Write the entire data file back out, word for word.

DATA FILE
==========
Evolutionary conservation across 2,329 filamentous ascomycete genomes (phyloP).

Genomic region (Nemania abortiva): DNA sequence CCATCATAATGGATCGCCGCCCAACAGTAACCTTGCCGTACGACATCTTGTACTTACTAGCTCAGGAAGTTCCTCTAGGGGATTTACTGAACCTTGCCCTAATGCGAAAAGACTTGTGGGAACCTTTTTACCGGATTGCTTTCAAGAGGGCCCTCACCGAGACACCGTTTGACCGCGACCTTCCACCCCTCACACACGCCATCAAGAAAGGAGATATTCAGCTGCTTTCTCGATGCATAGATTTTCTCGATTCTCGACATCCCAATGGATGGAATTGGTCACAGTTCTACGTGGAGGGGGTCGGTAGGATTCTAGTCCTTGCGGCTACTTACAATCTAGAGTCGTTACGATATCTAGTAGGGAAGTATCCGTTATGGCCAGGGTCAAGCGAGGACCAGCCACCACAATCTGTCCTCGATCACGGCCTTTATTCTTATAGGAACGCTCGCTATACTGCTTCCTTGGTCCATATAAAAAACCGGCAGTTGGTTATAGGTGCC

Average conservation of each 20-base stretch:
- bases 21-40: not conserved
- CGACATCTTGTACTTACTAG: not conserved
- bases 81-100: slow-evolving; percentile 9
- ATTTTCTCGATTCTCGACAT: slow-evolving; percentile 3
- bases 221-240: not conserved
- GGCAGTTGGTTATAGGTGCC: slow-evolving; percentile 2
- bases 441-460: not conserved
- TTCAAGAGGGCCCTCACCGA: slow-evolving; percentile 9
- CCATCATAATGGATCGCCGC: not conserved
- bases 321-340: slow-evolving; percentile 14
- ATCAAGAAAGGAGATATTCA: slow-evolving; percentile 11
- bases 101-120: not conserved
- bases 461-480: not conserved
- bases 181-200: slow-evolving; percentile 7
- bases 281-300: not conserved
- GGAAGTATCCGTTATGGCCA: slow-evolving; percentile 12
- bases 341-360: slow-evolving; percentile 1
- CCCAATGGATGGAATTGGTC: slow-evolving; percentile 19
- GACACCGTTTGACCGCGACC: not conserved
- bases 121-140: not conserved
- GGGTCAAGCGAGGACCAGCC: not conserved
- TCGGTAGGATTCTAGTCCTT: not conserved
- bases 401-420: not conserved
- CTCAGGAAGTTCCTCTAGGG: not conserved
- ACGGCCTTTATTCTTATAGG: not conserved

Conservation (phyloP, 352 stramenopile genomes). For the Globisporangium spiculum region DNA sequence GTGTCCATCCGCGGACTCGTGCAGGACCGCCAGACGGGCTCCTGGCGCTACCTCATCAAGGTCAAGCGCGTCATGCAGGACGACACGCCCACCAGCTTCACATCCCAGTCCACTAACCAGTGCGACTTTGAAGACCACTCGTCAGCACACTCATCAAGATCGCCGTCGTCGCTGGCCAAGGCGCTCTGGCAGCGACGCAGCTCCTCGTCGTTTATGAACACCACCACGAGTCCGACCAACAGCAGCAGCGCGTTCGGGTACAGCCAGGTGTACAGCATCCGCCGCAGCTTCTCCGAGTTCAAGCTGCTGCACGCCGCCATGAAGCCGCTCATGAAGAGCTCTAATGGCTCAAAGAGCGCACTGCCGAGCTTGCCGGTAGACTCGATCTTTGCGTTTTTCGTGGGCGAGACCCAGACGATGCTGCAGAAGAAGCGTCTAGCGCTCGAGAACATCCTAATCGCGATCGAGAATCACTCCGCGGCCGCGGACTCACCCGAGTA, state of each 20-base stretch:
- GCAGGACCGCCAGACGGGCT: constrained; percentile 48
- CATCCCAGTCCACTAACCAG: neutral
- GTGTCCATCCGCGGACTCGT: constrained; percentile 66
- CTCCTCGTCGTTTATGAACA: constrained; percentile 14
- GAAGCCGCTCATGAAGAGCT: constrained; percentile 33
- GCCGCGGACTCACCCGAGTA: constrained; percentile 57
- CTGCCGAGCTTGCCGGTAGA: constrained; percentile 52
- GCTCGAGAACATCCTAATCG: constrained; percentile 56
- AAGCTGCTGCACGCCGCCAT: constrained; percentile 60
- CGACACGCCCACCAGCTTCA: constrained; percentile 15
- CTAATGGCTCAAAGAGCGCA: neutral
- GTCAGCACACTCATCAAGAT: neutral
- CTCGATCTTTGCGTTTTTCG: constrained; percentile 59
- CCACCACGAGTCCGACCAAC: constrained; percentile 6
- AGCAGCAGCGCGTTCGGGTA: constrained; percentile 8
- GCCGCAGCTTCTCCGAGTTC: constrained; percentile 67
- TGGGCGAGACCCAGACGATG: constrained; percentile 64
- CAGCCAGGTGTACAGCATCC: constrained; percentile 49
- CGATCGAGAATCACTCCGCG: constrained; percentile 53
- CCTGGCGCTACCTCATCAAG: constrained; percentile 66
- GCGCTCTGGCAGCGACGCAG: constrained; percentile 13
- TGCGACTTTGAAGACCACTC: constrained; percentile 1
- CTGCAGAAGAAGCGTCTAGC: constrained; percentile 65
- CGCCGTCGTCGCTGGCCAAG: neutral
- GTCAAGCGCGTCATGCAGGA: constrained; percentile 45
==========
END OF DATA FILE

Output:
Evolutionary conservation across 2,329 filamentous ascomycete genomes (phyloP).

Genomic region (Nemania abortiva): DNA sequence CCATCATAATGGATCGCCGCCCAACAGTAACCTTGCCGTACGACATCTTGTACTTACTAGCTCAGGAAGTTCCTCTAGGGGATTTACTGAACCTTGCCCTAATGCGAAAAGACTTGTGGGAACCTTTTTACCGGATTGCTTTCAAGAGGGCCCTCACCGAGACACCGTTTGACCGCGACCTTCCACCCCTCACACACGCCATCAAGAAAGGAGATATTCAGCTGCTTTCTCGATGCATAGATTTTCTCGATTCTCGACATCCCAATGGATGGAATTGGTCACAGTTCTACGTGGAGGGGGTCGGTAGGATTCTAGTCCTTGCGGCTACTTACAATCTAGAGTCGTTACGATATCTAGTAGGGAAGTATCCGTTATGGCCAGGGTCAAGCGAGGACCAGCCACCACAATCTGTCCTCGATCACGGCCTTTATTCTTATAGGAACGCTCGCTATACTGCTTCCTTGGTCCATATAAAAAACCGGCAGTTGGTTATAGGTGCC

Average conservation of each 20-base stretch:
- bases 21-40: not conserved
- CGACATCTTGTACTTACTAG: not conserved
- bases 81-100: slow-evolving; percentile 9
- ATTTTCTCGATTCTCGACAT: slow-evolving; percentile 3
- bases 221-240: not conserved
- GGCAGTTGGTTATAGGTGCC: slow-evolving; percentile 2
- bases 441-460: not conserved
- TTCAAGAGGGCCCTCACCGA: slow-evolving; percentile 9
- CCATCATAATGGATCGCCGC: not conserved
- bases 321-340: slow-evolving; percentile 14
- ATCAAGAAAGGAGATATTCA: slow-evolving; percentile 11
- bases 101-120: not conserved
- bases 461-480: not conserved
- bases 181-200: slow-evolving; percentile 7
- bases 281-300: not conserved
- GGAAGTATCCGTTATGGCCA: slow-evolving; percentile 12
- bases 341-360: slow-evolving; percentile 1
- CCCAATGGATGGAATTGGTC: slow-evolving; percentile 19
- GACACCGTTTGACCGCGACC: not conserved
- bases 121-140: not conserved
- GGGTCAAGCGAGGACCAGCC: not conserved
- TCGGTAGGATTCTAGTCCTT: not conserved
- bases 401-420: not conserved
- CTCAGGAAGTTCCTCTAGGG: not conserved
- ACGGCCTTTATTCTTATAGG: not conserved

Conservation (phyloP, 352 stramenopile genomes). For the Globisporangium spiculum region DNA sequence GTGTCCATCCGCGGACTCGTGCAGGACCGCCAGACGGGCTCCTGGCGCTACCTCATCAAGGTCAAGCGCGTCATGCAGGACGACACGCCCACCAGCTTCACATCCCAGTCCACTAACCAGTGCGACTTTGAAGACCACTCGTCAGCACACTCATCAAGATCGCCGTCGTCGCTGGCCAAGGCGCTCTGGCAGCGACGCAGCTCCTCGTCGTTTATGAACACCACCACGAGTCCGACCAACAGCAGCAGCGCGTTCGGGTACAGCCAGGTGTACAGCATCCGCCGCAGCTTCTCCGAGTTCAAGCTGCTGCACGCCGCCATGAAGCCGCTCATGAAGAGCTCTAATGGCTCAAAGAGCGCACTGCCGAGCTTGCCGGTAGACTCGATCTTTGCGTTTTTCGTGGGCGAGACCCAGACGATGCTGCAGAAGAAGCGTCTAGCGCTCGAGAACATCCTAATCGCGATCGAGAATCACTCCGCGGCCGCGGACTCACCCGAGTA, state of each 20-base stretch:
- GCAGGACCGCCAGACGGGCT: constrained; percentile 48
- CATCCCAGTCCACTAACCAG: neutral
- GTGTCCATCCGCGGACTCGT: constrained; percentile 66
- CTCCTCGTCGTTTATGAACA: constrained; percentile 14
- GAAGCCGCTCATGAAGAGCT: constrained; percentile 33
- GCCGCGGACTCACCCGAGTA: constrained; percentile 57
- CTGCCGAGCTTGCCGGTAGA: constrained; percentile 52
- GCTCGAGAACATCCTAATCG: constrained; percentile 56
- AAGCTGCTGCACGCCGCCAT: constrained; percentile 60
- CGACACGCCCACCAGCTTCA: constrained; percentile 15
- CTAATGGCTCAAAGAGCGCA: neutral
- GTCAGCACACTCATCAAGAT: neutral
- CTCGATCTTTGCGTTTTTCG: constrained; percentile 59
- CCACCACGAGTCCGACCAAC: constrained; percentile 6
- AGCAGCAGCGCGTTCGGGTA: constrained; percentile 8
- GCCGCAGCTTCTCCGAGTTC: constrained; percentile 67
- TGGGCGAGACCCAGACGATG: constrained; percentile 64
- CAGCCAGGTGTACAGCATCC: constrained; percentile 49
- CGATCGAGAATCACTCCGCG: constrained; percentile 53
- CCTGGCGCTACCTCATCAAG: constrained; percentile 66
- GCGCTCTGGCAGCGACGCAG: constrained; percentile 13
- TGCGACTTTGAAGACCACTC: constrained; percentile 1
- CTGCAGAAGAAGCGTCTAGC: constrained; percentile 65
- CGCCGTCGTCGCTGGCCAAG: neutral
- GTCAAGCGCGTCATGCAGGA: constrained; percentile 45